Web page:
Have you ever played the “spot the blue car” game with your kids on road trips? Ask restless kids to point out all the blue cars you pass, and suddenly it’s amazing how many blue cars there are.
We’re all familiar with the classic quote, “ We become what we think about.” Or the popular derivative, “What we focus on, expands.”
It’s not some mysterious force or secret that makes these quotes resonate with so many. We become what we think about or what we stay focused on because the very act of focusing implies a choice. By choosing to focus, we’re also choosing to leave other information out.
What do you do when someone says don’t look left? You look left. And as soon as you do, you are no longer seeing everything on the right.
Quick — without looking left or right, finish this sentence:
The main thing that is holding me back right now is that I just don’t have enough _________________________ /or/ I’m just not ___________________ enough.
As soon as you began focusing on not having enough of whatever you filled in above, you began leaving other information out. You notice more of what you’re noticing and less and less of everything else. You get into a flow.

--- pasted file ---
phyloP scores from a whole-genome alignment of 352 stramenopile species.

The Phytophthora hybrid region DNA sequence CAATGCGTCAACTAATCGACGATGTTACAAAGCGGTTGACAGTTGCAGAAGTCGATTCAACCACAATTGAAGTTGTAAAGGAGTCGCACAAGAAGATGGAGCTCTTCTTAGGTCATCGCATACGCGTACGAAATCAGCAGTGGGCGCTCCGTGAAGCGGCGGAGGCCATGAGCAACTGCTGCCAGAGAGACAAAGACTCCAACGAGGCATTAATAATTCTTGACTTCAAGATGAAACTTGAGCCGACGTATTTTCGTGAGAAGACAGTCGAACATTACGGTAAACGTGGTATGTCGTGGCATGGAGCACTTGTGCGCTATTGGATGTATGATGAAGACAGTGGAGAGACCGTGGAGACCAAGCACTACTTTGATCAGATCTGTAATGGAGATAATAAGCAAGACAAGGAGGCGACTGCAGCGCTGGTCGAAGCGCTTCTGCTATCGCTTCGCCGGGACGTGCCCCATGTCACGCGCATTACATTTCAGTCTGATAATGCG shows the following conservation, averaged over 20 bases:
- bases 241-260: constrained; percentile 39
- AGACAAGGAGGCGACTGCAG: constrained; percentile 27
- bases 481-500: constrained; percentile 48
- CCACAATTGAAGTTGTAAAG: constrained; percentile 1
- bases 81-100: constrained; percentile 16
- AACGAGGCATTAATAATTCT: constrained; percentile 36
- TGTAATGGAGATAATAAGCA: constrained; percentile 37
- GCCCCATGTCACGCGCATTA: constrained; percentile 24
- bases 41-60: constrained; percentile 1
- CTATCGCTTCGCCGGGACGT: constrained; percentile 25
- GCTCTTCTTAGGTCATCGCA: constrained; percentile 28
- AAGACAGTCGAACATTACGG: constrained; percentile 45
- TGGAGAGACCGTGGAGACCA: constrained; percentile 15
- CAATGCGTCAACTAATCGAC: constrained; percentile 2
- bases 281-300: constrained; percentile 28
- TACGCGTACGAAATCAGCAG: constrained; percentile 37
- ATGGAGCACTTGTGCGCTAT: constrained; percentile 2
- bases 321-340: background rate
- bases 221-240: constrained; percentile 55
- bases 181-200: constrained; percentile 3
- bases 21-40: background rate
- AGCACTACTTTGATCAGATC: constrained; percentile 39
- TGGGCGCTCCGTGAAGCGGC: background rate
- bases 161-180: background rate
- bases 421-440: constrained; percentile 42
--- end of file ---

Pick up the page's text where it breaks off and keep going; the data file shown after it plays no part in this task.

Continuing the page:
One of my favorite new bloggers is Peter Shallard, “The Shrink for Entrepreneurs.” He writes about focus in a recent post:
You get a belief in your head and your brain starts deleting and distorting the evidence that might challenge that belief. From your point of view, the belief is proving itself more and more “true” – so your conviction grows. The more you believe in it, the more blinded you are to other possibilities. The limiting belief grows and grows.
The Power of Proactive Focus
The first time I tried out this kind of “proactive focusing” was during one of those periods in my life where I’d worried, struggled, drifted, or felt frustrated at every turn. I did not want to stay focused on the negativity and pain, but it had become my daily reality, and it seemed I just created more of the same. It had become my “flow.”
So, one day, I wrote down a few next steps, some clear intentions regarding what I needed more of in my life and my business at the time: I wanted clarity, focus, and direction.
And soon, I found I had picked up a book that was ideal for a situation at hand. It turned out to be exactly what I needed to read.
I also stumbled across an article with key insights for my situation.
I even ‘started’ getting emails from blogs I read that were made to order.
It seemed the more I noticed helpful things, the more helpful things I kept noticing.
Funny how that works.
What are you noticing, right now? Do you feel like resources are drying up, customers are thinning out, or money is not stretching far enough?
As our new blog-friend Peter Shallard asks at the end of the blog post I mentioned above, “How’s that working out for you?” Is that where you want to stay focused?
Why not try the “spot the blue car” game this week? If you filled in the sentence at the top of this post, you know what you think you don’t have.
So, what is it you do want? Start looking for it. If you can stay focused on that, you’ll probably find there is more of it around you than you think.